Welcome to European Tribune. It's gone a bit quiet around here these days, but it's still going.
maximum allowed platform dwells for the French, Spanish and German HSR services would be useful real world information.

Unfortunately, I don't have those data (if they are fixed at all -- I don't think they are in Germany at least), but I will make some notes.

First, it may be that East Asian high-speed is really a better comparison than Europe. CHSR traffic will be shuttle-like: keeping to dedicated lines with relatively short total travel times. However, In Europe, longer high-speed train runs continuing on conventional track are more typical, especially in Germany. (The exception is Spain, but there, station capacity is adjusted to an expected massive future growth, so currently they aren't pressed.)

So, in Europe, turnaround times may be lengthened by a buffer for delays, and shortened by a service concept foreseeing most of the work (like filling up tanks) during the night, when there is time anyway. As a rule of the thumb, 1-1.5 hours would be normal for stops including cleaning/checking. Some numbers:

  • Paris Gare de Lyon:

    The surface station has 22 tracks. TGVs depart at a maximum 9 tph, an additional 6 non-TGV trains also depart in the peak hour. I couldn't track down French circulation plans, but extrapolating for a maximum capacity from the minimum 4-minute headways, I get 60-minute turnaround times.

  • AVE:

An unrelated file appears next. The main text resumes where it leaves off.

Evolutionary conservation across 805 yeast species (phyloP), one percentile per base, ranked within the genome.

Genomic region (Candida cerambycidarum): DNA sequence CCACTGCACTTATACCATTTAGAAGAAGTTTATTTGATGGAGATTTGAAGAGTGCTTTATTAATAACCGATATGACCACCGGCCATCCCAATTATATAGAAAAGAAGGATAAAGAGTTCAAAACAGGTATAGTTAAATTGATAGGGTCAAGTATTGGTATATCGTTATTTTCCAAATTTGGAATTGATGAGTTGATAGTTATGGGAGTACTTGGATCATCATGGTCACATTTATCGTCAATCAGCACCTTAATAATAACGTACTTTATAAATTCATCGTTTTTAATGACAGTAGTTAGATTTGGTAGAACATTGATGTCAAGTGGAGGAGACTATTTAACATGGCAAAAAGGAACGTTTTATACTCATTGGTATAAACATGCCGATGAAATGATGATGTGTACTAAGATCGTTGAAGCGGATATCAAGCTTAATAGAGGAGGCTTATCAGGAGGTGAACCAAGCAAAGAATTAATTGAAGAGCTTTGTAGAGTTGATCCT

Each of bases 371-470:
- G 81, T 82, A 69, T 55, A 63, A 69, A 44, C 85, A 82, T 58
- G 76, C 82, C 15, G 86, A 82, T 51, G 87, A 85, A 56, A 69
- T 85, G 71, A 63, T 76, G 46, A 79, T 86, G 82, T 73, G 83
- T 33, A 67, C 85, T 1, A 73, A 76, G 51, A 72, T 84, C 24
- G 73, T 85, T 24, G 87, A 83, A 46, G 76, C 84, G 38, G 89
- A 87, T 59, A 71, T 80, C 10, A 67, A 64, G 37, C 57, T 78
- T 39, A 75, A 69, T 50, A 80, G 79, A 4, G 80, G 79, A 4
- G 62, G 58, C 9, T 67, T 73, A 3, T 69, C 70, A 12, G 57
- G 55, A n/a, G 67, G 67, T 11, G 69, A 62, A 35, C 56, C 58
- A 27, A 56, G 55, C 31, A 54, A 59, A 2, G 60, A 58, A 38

Barcelona Sants, Sevilla Estación de Santa Justa both have 6 normal-gauge tracks for high-speed trains, but only a maximum 3 tph; Málaga's Estación María Zambrano even 5 tracks for a max. 3 tph -- though, not evenly distributed. There are 10 minute headways, so one can assume a capacity of 6 tph with, again, 60 min turnaround times.

  • Germany:

    The shortest turnaround I found with a brief search was 53 min, for turnarounds including a visit to the maintenance yard: 109 min(!). More relevant for CHSR is the example of the onetime Metropolitan, which ran a short tight schedule between Cologne and Hamburg: turnaround times were down to 34 minutes.

As for East Asia: in Tokyo, both JR Central and JR East operate up to 11 tph, but the former from 4 tracks while the latter from 6. Taipei Main Station has 4 tracks for THSR trains, with a maximum 5tph right now.

Now, it is one thing whether Japanese precision can be copied in SoCal, another is passenger discipline, yet another the size and efficiency of maintenance crews. So I don't think 12tph is possible in the TBT on four platforms (e.g. 20 minute turnarounds).

By the way, is the operation of the 3 access tracks in the tunnel with one track strictly for the total incoming traffic, and two for departures, an explicit design feature, or your interpretation? Because I don't like that. Three tracks with a proper train signalling in bi-diretional operation might be better, but unless Caltrain is electrified and gets modern EMUs, I would prefer to not run 'em on the same track at all.

*Lunatic*, n.
One whose delusions are out of fashion.

by DoDo on Tue Mar 24th, 2009 at 07:01:25 PM EST
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